Indiana University has one of the most storied programs in college basketball history.
The Indiana Hoosiers fielded their first men’s basketball team in the 1900-01 season, with head coach James Horne leading them to a 1-4 record while playing in the 600-seat Men’s Gymnasium—the original Assembly Hall. In 1917, they moved into the “New Gym,” a 2,400-seat facility that featured the nation’s first glass backboards and home to Everett Dean, a three-year letterman and IU’s first All-American. From 1928 to 1971, the Hoosiers played home games in facilities that now host intramural and indoor track & field events before moving into their current arena, Assembly Hall, for the 1971-72 season. The “Carnegie Hall of Basketball” is a 17,472 seat facility built on the north end of the Bloomington campus. The court is named after Branch McCracken, who played and coached at Indiana before becoming the first Hoosier ever inducted into the basketball Hall of Fame, in 1960. Assembly Hall is one of the loudest venues in college basketball and was ranked by ESPN as providing the third-best home court advantage in the country, behind Kansas’ Allen Field House and Cameron Indoor Stadium at Duke University.
Some of the best coaches in history have mentored IU teams. After leading IU to three Big Ten championships and earning All-American honors as a player in 1921, Everett Dean served as Indiana’s baseball and basketball coach from 1924 to 1938, guiding the hoopsters to a record of 162-93. Dean then coached Stanford to the 1942 NCAA basketball title and is the only coach in both the Naismith Basketball and College Baseball Halls of Fame. Emmett B. “Branch” McCracken succeeded Dean in 1938 and had two coaching stints, 1938-43 and 1946-65—taking time in-between to serve as a lieutenant in the U.S. Navy during World War II. As a player, McCracken graduated as the Big Ten’s all-time leading scorer before playing professionally with John Wooden [Daily Dose, October 14] for the Indianapolis Kautskys. As a coach, he installed an up-tempo, fast-break style of play and led the “Hurryin’ Hoosiers” to four Big Ten titles as well as two NCAA championships–in 1940 and 1953—while going 364-174 in Bloomington. Robert Montgomery Knight took over Indiana’s program in 1971, bringing it to the pinnacle of college basketball with three national titles, eleven Big Ten championships and one NIT crown in his 29 seasons. Knight’s teams won 20 or more games in 22 seasons and had a remarkable winning percentage of .735. “The General” was 662-239 at Indiana, mentored ten conference MVPs and was named National Coach of the Year four times. Under Knight, the 1974-75 Hoosiers went 31-1 and featured four of the five starters on the All-Big 10 team. The following year, they were the greatest team in college basketball history and remain the last college team to finish the season undefeated, at 32-0. Indiana has had 28 head basketball coaches in 115 years.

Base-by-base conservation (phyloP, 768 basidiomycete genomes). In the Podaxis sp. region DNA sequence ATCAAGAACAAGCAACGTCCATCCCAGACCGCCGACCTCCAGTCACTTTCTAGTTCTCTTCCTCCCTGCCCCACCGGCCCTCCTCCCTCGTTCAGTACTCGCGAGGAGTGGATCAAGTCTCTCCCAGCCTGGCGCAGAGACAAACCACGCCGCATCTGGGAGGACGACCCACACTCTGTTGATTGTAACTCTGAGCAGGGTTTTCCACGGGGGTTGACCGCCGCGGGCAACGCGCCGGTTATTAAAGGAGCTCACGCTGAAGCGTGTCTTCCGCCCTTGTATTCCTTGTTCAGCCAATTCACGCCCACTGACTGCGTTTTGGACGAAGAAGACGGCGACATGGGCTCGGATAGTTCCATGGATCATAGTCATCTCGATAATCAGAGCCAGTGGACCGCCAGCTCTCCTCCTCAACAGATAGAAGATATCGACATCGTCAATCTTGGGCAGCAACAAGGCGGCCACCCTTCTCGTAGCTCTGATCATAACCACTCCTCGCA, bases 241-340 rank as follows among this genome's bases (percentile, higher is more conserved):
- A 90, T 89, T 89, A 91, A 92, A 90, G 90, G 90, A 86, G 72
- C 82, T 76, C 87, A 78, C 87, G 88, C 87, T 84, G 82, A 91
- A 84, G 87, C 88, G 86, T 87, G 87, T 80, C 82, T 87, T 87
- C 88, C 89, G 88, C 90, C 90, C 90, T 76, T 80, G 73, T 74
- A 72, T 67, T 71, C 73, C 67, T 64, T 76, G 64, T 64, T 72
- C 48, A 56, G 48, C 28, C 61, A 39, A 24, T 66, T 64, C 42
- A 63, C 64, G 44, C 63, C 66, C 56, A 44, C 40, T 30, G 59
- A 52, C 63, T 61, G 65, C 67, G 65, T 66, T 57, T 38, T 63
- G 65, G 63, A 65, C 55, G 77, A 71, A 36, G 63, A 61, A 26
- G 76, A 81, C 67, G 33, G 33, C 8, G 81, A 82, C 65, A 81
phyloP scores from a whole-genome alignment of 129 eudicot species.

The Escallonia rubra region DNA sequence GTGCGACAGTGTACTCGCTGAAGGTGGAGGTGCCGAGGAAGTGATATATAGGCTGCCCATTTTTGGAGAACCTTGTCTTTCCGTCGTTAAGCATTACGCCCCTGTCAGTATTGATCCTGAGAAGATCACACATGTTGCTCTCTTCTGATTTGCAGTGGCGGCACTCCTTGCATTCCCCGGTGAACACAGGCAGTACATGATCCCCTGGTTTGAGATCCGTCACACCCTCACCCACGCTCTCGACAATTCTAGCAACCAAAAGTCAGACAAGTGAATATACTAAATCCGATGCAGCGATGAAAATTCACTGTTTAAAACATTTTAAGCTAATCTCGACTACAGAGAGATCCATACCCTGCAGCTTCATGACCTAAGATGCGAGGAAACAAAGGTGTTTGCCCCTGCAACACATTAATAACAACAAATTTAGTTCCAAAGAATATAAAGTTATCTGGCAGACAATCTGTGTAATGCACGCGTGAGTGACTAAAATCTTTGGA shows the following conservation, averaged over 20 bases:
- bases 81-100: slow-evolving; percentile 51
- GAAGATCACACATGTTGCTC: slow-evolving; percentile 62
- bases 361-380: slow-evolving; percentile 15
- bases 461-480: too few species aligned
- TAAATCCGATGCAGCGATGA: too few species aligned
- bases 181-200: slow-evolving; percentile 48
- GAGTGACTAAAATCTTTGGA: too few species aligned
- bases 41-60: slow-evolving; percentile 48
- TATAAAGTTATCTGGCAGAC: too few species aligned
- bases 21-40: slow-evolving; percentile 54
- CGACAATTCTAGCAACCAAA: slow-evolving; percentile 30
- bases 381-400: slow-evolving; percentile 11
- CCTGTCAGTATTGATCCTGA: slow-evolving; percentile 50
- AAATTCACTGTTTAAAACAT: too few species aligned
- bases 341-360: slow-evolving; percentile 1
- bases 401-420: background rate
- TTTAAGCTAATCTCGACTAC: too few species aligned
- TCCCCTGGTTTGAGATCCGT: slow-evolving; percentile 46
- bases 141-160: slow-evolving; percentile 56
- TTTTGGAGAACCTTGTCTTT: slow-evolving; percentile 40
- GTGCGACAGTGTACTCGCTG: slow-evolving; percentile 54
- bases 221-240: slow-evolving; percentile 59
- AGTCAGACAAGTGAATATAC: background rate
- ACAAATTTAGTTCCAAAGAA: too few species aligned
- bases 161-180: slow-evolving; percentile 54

Indiana basketball has 48 players in its 1,000-Point Club, while five IU players have scored 2,000 or more points during their college careers. Calbert Chaney, the Big Ten’s all-time leading scorer, tops the list with 2,613 points and three IU players have collected over 1,000 career rebounds. The Hoosiers’ biggest conference rival is Purdue, while their most-hated out-of-conference foe is Kentucky. Indiana has the winningest program in Big Ten history and has more NCAA appearances , wins  and Final Fours  than any school in the conference. The Hoosiers have won 21 Big Ten crowns, feature four National Player of the Year award recipients and boast seven Naismith Hall of Famers. Five Hoosiers have won gold medals in Olympic basketball and the program has produced 44 All-Americans.
IU basketball traditions include candy-striped warm up pants and simple, clean jerseys that do not feature players’ names on the back. Indiana’s principle is “team over player”—the athletes play for the team on the front of the jersey, not the individual on the back. IU has never retired a jersey number and their minimalist look is the “anti-Oregon.” Beginning in the mid-1970s, television broadcasts of Indiana basketball games opened with a lady named “Martha” sweeping the floors of Assembly Hall while whistling and singing the school’s fight song, “Indiana, Our Indiana.” Today, a copy of the original is shown on the videoboard that hangs above center court just before the Hoosiers take the floor. During the third timeout of the second half of every home game, IU’s pep band performs the “William Tell Overture,” with cheerleaders racing around the court waving Indiana flags. Former CBS analyst and Hall of Famer Billy Packer called it, “the greatest timeout in the country.”
This is an important week in Indiana basketball history. On March 29, 1976, the Hoosiers beat Michigan for the NCAA championship. Five years later, they downed North Carolina on March 30 to take the title and, on March 31, 1987, Keith Smart hit a baseline jumper to beat Syracuse and give Indiana their third NCAA crown in eleven years.